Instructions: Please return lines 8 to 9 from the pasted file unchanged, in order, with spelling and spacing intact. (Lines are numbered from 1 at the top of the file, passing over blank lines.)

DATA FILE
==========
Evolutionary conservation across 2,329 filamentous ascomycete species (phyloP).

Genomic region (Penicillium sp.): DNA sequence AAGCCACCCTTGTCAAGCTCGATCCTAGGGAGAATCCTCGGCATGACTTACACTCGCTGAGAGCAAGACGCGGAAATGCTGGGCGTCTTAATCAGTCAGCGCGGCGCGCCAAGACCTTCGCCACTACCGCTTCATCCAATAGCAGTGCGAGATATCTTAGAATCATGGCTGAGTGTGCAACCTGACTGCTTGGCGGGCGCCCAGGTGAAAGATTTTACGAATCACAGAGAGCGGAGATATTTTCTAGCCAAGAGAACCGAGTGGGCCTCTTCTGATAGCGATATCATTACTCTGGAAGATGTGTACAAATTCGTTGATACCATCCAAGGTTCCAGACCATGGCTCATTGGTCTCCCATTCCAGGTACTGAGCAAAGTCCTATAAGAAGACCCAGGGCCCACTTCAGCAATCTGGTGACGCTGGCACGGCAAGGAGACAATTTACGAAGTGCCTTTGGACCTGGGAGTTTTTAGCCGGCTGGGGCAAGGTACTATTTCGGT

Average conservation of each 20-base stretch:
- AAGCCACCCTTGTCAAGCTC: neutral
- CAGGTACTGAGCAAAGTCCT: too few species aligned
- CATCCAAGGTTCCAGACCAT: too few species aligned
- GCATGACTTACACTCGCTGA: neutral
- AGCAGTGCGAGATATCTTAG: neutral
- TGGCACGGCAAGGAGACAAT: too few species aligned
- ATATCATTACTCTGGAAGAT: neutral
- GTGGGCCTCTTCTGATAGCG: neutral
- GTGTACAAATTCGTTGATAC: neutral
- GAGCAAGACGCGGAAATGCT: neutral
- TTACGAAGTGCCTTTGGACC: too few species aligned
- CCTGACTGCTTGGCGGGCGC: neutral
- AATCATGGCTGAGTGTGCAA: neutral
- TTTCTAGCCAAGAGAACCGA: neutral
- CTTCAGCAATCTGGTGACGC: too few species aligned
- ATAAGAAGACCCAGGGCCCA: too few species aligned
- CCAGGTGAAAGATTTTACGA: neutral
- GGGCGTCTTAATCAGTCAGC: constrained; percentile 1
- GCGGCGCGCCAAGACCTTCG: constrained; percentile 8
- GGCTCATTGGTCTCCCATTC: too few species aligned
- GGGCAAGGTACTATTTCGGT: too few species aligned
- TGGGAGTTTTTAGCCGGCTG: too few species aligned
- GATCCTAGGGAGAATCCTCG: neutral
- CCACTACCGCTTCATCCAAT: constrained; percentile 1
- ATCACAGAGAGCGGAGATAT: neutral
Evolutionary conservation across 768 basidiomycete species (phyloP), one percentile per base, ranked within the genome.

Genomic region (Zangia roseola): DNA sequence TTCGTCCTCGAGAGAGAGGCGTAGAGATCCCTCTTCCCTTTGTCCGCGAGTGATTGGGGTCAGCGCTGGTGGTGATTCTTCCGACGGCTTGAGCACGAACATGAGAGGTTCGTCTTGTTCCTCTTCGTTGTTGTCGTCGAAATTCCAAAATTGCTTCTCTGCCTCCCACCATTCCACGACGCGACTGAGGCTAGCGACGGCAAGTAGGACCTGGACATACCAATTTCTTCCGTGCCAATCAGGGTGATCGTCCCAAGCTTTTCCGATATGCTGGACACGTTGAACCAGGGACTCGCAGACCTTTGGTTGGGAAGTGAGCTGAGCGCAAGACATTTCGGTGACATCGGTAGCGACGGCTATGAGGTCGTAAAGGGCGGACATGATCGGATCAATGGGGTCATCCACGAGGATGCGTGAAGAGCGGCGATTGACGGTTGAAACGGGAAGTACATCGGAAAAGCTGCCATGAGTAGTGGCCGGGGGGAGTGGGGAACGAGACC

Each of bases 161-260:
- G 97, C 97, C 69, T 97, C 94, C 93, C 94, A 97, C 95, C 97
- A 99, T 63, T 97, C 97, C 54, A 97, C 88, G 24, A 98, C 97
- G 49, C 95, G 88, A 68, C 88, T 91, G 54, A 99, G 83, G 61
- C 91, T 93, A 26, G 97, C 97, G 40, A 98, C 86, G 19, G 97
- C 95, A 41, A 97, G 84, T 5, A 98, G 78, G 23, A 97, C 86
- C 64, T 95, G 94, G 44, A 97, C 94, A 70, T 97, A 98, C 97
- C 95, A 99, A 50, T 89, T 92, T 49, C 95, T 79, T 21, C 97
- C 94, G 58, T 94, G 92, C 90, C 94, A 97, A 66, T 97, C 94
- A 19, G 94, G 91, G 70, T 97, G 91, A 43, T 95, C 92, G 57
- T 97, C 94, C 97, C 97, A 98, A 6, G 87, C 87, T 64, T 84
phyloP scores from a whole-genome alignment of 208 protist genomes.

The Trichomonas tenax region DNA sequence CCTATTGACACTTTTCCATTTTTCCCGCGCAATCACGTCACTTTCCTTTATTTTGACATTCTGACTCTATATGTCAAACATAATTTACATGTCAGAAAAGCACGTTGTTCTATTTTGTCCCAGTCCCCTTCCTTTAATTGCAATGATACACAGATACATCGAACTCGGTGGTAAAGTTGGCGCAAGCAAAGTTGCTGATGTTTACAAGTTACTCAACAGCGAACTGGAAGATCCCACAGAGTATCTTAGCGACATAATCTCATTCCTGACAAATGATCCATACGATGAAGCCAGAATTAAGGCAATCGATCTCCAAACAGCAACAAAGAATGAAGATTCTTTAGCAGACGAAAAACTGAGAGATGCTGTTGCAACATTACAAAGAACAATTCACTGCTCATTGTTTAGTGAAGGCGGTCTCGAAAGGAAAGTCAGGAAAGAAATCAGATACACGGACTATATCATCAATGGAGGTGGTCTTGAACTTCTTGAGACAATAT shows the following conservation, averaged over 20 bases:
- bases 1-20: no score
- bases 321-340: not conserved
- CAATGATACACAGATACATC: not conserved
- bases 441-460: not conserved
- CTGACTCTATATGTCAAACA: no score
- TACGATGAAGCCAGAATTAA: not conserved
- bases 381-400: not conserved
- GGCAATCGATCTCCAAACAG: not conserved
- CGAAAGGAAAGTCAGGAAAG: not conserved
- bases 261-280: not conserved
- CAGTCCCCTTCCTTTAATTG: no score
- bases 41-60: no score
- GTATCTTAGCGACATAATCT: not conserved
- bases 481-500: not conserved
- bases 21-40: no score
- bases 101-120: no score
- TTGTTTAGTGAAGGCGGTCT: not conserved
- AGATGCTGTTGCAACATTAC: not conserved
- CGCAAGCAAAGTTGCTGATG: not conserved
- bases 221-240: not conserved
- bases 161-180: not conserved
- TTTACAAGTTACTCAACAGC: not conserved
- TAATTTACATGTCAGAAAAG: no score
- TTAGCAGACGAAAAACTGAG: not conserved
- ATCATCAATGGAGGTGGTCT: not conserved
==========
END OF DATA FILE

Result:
- AGCAGTGCGAGATATCTTAG: neutral
- TGGCACGGCAAGGAGACAAT: too few species aligned